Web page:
May 30, 2012
Scientists Sequence Tomato Genome
Lee Rannals for RedOrbit.com
If you ever wondered what makes the sauce on a pizza taste so good, wonder no more because scientists have unraveled the genetic make-up of a tomato.
Scientists report in the journal Nature that they have performed a full genome sequence from the "Heinz 1706" tomato.
The researchers say that tomatoes possess about 35,0000 genes arranged on 12 chromosomes.
"For any characteristic of the tomato, whether it's taste, natural pest resistance or nutritional content, we've captured virtually all those genes," James Giovannoni, a scientist at the Boyce Thompson Institute for Plant Research, said.
The genome sequence of the genes and their arrangement helps provide insight into the evolution of the fruit, the researchers wrote in the journal.
"Tomato genetics underlies the potential for improved taste every home gardener knows and every supermarket shopper desires and the genome sequence will help solve this and many other issues in tomato production and quality," Giovannoni said.
Identifying signals that may suggest key episodes of evolution of a species is done by extensively comparing genomes. During the study, the tomato genome was compared with several closely related species, including potatoes and grapes.
These comparisons show that the tomato genome has undergone complete duplications during its evolution.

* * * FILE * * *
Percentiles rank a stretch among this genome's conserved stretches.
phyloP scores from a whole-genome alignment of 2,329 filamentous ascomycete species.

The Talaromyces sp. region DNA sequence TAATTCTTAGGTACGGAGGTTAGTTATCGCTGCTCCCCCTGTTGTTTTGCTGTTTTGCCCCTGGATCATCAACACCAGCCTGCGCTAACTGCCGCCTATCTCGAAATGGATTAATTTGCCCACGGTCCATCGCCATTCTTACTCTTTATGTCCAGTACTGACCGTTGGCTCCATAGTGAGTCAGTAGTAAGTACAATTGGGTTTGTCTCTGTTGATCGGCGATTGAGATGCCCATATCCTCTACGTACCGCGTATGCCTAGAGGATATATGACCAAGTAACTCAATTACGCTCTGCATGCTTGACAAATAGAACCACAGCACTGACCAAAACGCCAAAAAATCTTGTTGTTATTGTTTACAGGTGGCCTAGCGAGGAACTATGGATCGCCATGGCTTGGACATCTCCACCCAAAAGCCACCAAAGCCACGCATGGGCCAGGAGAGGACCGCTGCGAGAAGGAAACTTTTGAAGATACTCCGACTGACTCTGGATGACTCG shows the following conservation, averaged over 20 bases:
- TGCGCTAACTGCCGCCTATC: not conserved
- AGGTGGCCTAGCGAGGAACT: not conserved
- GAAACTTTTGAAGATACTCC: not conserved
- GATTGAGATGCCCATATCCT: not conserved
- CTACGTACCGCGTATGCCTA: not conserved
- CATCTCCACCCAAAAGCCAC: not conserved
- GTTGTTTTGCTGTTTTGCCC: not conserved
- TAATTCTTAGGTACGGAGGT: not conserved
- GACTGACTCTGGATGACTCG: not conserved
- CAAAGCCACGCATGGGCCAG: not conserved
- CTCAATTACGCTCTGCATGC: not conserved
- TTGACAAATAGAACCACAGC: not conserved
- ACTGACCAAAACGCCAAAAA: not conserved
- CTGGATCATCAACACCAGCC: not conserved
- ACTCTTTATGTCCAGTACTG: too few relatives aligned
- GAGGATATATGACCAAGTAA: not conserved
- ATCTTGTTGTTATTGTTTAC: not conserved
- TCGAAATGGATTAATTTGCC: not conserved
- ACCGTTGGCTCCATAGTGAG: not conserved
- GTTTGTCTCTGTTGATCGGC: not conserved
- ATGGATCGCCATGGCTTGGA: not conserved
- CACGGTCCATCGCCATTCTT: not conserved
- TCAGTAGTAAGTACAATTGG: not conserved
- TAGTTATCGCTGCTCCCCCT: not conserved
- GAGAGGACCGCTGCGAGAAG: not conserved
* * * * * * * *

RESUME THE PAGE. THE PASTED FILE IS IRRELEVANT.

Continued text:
The researchers found that there is empirical proof that the tomato's genome has experienced two rounds of triplications over the past 120 million years of its evolution. One of them probably took place before grapes and tomatoes evolved along different paths, according to the findings.
The study also revealed that these triplications had a particular impact on the genes that control features like texture, color and maturation.
The research paves the way for future tomatoes to be sequenced. Now that they have completed a full genome sequence on one variety of tomato, it makes it easier and less expensive for seed companies and plant breeders to sequence other varieties for research and development.
The first tomato genome sequence cost millions of dollars, but sequencing other varieties of tomatoes may now only run about $10,000, because the groundwork is mostly completed.
The sequencing of the tomato genome has implications for other plant species, such as strawberries, apples, melons, bananas and other fleshy fruits. These types of fruits share characteristics with tomatoes, so information about the genes and pathways involved in fruit ripening can potentially be applied to them.
"Now we can start asking a lot more interesting questions about fruit biology, disease resistance, root development and nutritional qualities," said Giovannoni.
Tomatoes are a $2 billion industry in the U.S., and the UDSA estimates that Americans consume over 72 pounds of tomato products annually.